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Overall thoughts.

I think a productivity planner that isn’t aimed at a corporate person needs to be more than the obvious. Its needs to open up to creative professions, to the side-hustle people, to those who seek out the planners. It has to have a different mindset behind it to really help people be productive.

At the moment I can’t see past the Trigg Life Mapper as some sort of HR self assessment form that I am forced to complete in order to get my bonus. It’s something I go through physical strain to do racking my brain for some nominal thing to include under a header I don’t believe in.

I thought this planner was going to be something more than it was. In part I think I formed these preconceived ideas based on the awards it has won and the social media influences I have, but I can’t help but feel a little disappointed with the Trigg Life Mapper.

I would like to thank the guys at Trigg for sending me their planner to review.

Foyles A5 Hardbound Notebook Review

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Folyes sent me one of their new hardbound A5 notebooks to test and review here on the blog. All thoughts expressed in this review are entirely my own.

I wasn’t aware that Foyles had their own range of stationery items so it was a very nice surprise when they contacted me asking if I’d like to check out their new A5 notebook. Folyes has always represented quality to me and their stores have a good range of stationery items, so I had high hopes for this notebook.

Design.

There are four different colour options available with this notebook but for this review I opted for the Blush version. It has a hardbound cover with a geometric design. The cover design continues onto the inside with more flare. With the Blush notebook there is a sort of blue chevron design with some hot pink foiling.

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The notebook is ruled with a light grey ink on cream coloured paper. Personally I enjoy using paper which is off-white or cream as I think it’s less harsh.

The ruling in these notebooks doesn’t run the full width of the page but leaves a small boarder around the side. The ruling width is good giving you plenty of room if you have larger handwriting.

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Each page is numbered, however there is no index at the front of the notebook which kind of makes this addition a little less functional.

Finally there is a thin ribbon style bookmark in a hot pink to match the foiling on the front of the notebook.

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Using the notebook and paper quality.

The design of a notebook is important. Quality materials and a strong design always make them far more appealing but really the paper quality is the selling point. It’s no use having a gorgeous notebook if the paper is poor.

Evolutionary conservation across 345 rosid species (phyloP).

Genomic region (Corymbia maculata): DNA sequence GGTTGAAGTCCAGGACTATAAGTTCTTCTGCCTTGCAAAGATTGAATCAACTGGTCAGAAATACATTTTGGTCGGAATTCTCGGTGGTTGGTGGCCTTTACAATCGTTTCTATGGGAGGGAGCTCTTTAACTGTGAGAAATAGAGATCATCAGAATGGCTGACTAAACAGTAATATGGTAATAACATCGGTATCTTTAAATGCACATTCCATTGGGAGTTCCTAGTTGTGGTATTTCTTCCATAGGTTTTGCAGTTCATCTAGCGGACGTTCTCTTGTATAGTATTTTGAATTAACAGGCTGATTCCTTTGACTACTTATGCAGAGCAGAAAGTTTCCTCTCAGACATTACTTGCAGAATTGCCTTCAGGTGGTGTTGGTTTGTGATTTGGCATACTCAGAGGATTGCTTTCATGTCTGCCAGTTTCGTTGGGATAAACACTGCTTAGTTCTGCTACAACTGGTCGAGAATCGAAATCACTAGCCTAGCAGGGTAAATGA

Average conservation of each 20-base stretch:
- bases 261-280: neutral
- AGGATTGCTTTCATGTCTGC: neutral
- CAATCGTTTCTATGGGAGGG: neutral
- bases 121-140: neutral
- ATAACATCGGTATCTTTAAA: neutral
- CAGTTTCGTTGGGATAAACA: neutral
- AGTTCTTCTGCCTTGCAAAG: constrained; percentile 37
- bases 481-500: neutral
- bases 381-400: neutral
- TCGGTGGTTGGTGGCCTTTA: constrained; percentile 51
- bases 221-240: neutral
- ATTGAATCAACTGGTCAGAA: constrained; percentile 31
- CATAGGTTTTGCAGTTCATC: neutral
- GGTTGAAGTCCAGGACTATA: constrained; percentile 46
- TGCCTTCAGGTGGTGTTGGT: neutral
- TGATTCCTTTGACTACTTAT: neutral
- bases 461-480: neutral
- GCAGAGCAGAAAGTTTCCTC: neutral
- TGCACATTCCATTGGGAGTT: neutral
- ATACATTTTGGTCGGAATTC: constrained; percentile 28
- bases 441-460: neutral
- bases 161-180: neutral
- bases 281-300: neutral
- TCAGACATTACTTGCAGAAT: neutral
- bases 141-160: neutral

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With the Foyles notebook I tested out a range of different writing tools I would typically use everyday to see what it could take. This ranged from fountain pens, pencils, drawing pens, gel pens and liquid ink pens. The performance was mixed. The fountain pens feathered and bled quite a bit. More than I am comfortable with or would be happy using. The paper is 100gsm and should be able to handle the fountain pens a little better.

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With the feathering came some show through which again I would expect. This doesn’t bother me too much personally but it’s worth noting.

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All the other tools worked well. Pencils were nice on the page, their glided over the paper so there was very little tooth. Drawing pens and liquid ink pens were nice too. Gel pens were a little scratchy but I find that a lot with these types of pen and paper combos.

I did also throw a Copic marker at the paper too to see what happened and as expected there was loads of bleed through.

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Overall thoughts.

The style and design of these notebooks is nice. The hardbound covers feel traditional and sturdy, perhaps a little too much. They add bulk to the notebook and don’t exactly make it slim line. I can see people being attracted to the design and colour schemes chosen and honestly I don’t think you’d be super disappointed if you were to receive this notebook as a gift. However I think it falls short in a few areas and for a similar price point at £12.99 I think there are better alternatives available.

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However despite all this I think it’s great that there are more British companies and brands producing paper products.

Thank you again to Foyles for sending me over their notebook to review.